Building Nukes "not as politically incorrect as it used to be."
(report from Matthew Behrens of Homes not Bombs)
TORONTO, June 11, 2003--"Does Canada contribute to nuclear weapons proliferation?" asks the Canadian Nuclear Association in one of its glossy fact sheets.
"NO," comes the emphatic response, adding that after World War II "the Canadian government renounced any interest in nuclear weapons."
While that statement might come as a surprise, for example, to partisans of Lester Pearson, the Liberal Prime Minister who ran on a platform of bringing nuclear weapons to Canada in the early 1960s, it is nonetheless part of official Canadian mythology.
It is a mythology which continues to be pierced, for example, by the writings of John Clearwater, who has written two excellent books on nuclear weapons in Canada.
It is also a mythology which falls apart with a quick tour of some of Canada's highest-tech companies, some of whom are very much involved in the production of new generations of nuclear warfare. Two companies in particular, Fakespace Systems in Waterloo, and Toronto's Platform Computing, are leading the way in technology which allows for the creation of new nuclear weapons and the maintenance of the "safety and reliability of the U.S. nuclear stockpile."
While ensuring the safety of the most unsafe "products" on the planet is surely a quirky goal--ensuring that no harm will come to weapons whose sole purpose is to deliver harm on a mass scale--it is one that is embraced with pride by both companies.
"We expect [Platform's] Grid computing infrastructures to become a backbone of national defense and security in the years to come, supporting a seamless, immediate flow of information among various government agencies for optimized security operations," crows Platform's President, Rene Copeland.
Both Platform and Fakespace contribute to the work of the U.S. Los Alamos National Laboratory, which has been developing nuclear weapons since the dawn of the atomic age. Los Alamos promises in an Orwellian fashion-- much like the U.S. Air Force's "peace is our profession" phrase--to develop and apply "the best science and technology to make the world a better and safer place."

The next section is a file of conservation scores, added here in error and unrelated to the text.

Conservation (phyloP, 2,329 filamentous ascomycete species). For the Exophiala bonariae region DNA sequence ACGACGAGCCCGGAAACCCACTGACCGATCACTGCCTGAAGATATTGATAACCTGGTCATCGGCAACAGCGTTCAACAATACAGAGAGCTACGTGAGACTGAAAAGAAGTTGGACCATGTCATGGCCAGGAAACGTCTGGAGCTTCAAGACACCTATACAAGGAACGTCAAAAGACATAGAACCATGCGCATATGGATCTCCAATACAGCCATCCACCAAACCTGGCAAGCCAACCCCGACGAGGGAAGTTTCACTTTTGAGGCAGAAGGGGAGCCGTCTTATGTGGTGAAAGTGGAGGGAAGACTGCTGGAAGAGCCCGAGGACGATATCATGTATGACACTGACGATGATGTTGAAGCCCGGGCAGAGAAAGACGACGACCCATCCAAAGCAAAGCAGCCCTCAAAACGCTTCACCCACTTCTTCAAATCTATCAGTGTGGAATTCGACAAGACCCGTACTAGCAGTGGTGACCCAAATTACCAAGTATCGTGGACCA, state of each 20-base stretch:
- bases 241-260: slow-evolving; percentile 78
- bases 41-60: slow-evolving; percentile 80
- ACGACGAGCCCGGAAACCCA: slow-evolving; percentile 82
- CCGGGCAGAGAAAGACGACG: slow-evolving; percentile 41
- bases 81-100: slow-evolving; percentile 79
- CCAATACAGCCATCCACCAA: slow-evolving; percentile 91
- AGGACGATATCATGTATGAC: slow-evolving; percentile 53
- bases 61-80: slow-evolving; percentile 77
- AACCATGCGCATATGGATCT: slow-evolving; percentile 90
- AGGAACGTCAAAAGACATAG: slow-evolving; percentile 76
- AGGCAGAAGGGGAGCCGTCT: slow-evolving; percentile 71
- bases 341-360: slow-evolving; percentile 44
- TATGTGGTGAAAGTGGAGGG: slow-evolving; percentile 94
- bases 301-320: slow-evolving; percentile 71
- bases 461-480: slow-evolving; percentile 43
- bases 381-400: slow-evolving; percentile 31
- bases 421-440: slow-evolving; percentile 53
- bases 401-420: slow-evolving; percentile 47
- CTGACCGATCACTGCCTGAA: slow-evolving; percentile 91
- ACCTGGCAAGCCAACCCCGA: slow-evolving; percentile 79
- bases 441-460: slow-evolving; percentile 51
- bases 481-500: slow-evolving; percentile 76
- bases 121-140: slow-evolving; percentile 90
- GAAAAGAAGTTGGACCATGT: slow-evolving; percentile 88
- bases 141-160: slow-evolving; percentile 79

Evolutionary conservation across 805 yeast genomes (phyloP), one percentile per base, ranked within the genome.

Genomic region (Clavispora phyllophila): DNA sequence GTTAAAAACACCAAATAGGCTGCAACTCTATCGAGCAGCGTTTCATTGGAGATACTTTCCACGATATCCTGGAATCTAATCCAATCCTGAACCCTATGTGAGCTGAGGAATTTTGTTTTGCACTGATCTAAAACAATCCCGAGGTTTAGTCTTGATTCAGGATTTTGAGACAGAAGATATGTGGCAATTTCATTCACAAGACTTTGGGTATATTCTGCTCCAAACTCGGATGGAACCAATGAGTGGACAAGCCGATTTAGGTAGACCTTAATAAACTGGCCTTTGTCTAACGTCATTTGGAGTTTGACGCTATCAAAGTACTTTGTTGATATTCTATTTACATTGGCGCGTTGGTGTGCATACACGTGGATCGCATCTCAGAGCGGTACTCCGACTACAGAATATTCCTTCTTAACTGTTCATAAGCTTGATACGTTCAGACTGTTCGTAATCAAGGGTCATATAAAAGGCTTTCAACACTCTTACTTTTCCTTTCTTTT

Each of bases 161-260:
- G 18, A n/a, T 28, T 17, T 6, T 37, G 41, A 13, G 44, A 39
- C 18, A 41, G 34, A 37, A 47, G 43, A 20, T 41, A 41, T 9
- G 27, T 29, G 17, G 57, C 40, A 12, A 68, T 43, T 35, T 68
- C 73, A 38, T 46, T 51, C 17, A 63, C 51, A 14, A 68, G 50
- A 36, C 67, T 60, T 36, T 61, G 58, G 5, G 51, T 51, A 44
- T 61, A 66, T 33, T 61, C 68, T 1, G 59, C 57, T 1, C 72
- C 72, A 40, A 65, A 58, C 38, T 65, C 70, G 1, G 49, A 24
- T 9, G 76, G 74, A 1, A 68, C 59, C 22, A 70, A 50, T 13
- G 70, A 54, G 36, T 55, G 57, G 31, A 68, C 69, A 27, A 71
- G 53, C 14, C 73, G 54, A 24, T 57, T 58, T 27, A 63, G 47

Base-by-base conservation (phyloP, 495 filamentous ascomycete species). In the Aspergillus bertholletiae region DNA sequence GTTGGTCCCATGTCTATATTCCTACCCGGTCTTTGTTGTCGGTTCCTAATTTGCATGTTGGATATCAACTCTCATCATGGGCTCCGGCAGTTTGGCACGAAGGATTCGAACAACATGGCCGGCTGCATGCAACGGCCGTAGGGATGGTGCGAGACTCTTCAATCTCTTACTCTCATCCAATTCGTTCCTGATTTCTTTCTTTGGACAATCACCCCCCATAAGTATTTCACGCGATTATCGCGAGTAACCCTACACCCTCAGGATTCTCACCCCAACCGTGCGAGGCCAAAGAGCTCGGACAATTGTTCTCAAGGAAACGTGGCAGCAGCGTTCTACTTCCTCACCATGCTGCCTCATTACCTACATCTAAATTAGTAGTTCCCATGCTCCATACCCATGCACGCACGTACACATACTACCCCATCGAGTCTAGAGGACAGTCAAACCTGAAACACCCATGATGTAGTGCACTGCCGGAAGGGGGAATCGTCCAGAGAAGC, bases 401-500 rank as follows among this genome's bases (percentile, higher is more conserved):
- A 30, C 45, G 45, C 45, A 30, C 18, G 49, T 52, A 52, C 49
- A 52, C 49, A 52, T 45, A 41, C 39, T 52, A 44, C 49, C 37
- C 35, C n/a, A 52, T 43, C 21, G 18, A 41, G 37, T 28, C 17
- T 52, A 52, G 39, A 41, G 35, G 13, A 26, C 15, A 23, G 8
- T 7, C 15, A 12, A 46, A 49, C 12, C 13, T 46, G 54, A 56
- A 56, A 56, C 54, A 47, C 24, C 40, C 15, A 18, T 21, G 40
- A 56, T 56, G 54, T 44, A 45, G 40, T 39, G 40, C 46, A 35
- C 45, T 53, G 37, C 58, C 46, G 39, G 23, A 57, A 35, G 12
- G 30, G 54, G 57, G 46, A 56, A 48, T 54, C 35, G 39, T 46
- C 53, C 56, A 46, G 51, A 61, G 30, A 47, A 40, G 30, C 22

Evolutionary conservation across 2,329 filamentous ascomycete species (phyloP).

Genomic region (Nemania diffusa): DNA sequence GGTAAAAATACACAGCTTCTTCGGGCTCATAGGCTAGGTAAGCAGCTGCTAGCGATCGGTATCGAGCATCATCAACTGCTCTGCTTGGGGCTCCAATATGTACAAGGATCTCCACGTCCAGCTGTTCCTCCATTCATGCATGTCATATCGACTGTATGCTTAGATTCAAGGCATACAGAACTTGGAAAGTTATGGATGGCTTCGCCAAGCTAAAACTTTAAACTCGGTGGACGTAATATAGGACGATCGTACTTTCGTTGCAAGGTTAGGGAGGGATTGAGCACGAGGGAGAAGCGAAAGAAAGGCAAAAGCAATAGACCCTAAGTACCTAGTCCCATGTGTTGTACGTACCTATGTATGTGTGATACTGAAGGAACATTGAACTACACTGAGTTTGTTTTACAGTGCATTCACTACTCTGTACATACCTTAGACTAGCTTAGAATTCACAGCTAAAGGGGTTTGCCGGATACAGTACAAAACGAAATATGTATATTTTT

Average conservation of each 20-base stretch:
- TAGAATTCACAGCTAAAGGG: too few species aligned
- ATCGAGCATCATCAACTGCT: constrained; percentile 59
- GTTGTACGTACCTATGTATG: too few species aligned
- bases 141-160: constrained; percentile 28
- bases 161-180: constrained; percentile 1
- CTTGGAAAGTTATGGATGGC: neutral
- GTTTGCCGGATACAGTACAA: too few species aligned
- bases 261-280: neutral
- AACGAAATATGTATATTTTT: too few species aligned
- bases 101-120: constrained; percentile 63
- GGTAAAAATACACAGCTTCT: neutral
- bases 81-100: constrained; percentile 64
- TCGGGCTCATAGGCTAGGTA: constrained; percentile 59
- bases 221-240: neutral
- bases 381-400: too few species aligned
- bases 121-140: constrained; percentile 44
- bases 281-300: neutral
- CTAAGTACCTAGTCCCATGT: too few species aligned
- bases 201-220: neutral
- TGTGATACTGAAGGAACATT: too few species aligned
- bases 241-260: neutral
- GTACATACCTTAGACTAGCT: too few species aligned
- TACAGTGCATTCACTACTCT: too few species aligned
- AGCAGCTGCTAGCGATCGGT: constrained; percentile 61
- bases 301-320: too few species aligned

Towards that end, the Lab hosts one of the largest computers on the planet, affectionately called Q. Q helps "maintain, monitor and assure the performance of the nation's nuclear weapons." In other words, this Viagra of the computer world is supposed to ensure middle aged and older nukes can get it up and out, and deliver their payload of wargasmic megatonnage anywhere on the planet. Some 300 nuclear weapons designers and other researchers work with Q in the Metropolis Centre for Modeling and Simulation, a building the size of six football fields with a 43,500-square foot computer room.
Q benefits from the work of Waterloo's Fakespace, which the day after Hiroshima Day, 2001, announced a $7 million contract for custom visualization systems at Los Alamos. A previous contract sought to use large-scale visualization "with the goal of providing better ways for scientists to understand nuclear weapons phenomena through immersive visualization."
On June 10, 2003, Platform Computing proudly announced that Los Alamos had selected Platform LSF, the foundation of Platform's Grid solutions, to "deliver the massive computer power needed to conduct predictive nuclear weapons simulations."
It is not known whether the shadows of people who would be incinerated by the use of these weapons is simulated. It is also unclear if the millions who are not vaporized in the initial blast but who will die slow, painful deaths from a multitude of cancers are represented in these calculations as well.
Indeed, war resister Dan Berrigan once posited that in any discussion of nuclear weapons, the term "nuclear weapon" should be replaced with the name "Auschwitz" in an effort to remind ourselves that in the nuclear age, terms such as megaton and stockpile stewardship completely whitewash the true purpose of these weapons: mass murder on a scale far beyond the imaginings of the Nazis.
But the excited press releases coming out of these Canadian companies, and the propaganda from Los Alamos, are all promoting the benign, almost kindly-sounding Stockpile Stewardship and Management Program (or its initials, which bear a striking resemblance to sexual sadomasochism, SS&M). According to anti-nuclear campaigner Helen Caldicott, SS&M is nicknamed Manhattan II (in reference to the original project to construct an atomic bomb during WWII), and is in fact a cover for the development and production of new nuclear weapons.
"Nuclear scientists are actually designing, developing, testing, and constructing new nuclear weapons at an annual cost of 5 billion dollars over the next ten to fifteen years," Calidcott writes in her latest (2002) book, The New Nuclear Danger. Indeed, a February 1996 Dept. of Energy document clearly states that an "ability to design new warheads will be retained by DOE at its defence programs (DP) laboratories," including Los Alamos, Sandia and Lawrence Livermore. Caldicott summarizes DOE goals with the conclusion that their efforts are designed "to refurbish and modernize all weapons in the stockpile by replacing components with updated versions and, in some cases, by designing and manufacturing completely new nuclear weapons."
It is unclear how this is not a violation of the Nuclear Non-Proliferation Treaty that Canada allegedly respects.
Caldicott points out that ensuring the safety of weapons is a smokescreen, for "weapons actually become safer as they age because the metals corrode, adhesives degrade, and component parts crack, making them less likely to explode by accident." Rather, SS&M is designed, in the words of the Dept. of Energy, to "maintain a surge capability to rebuild a larger stockpile."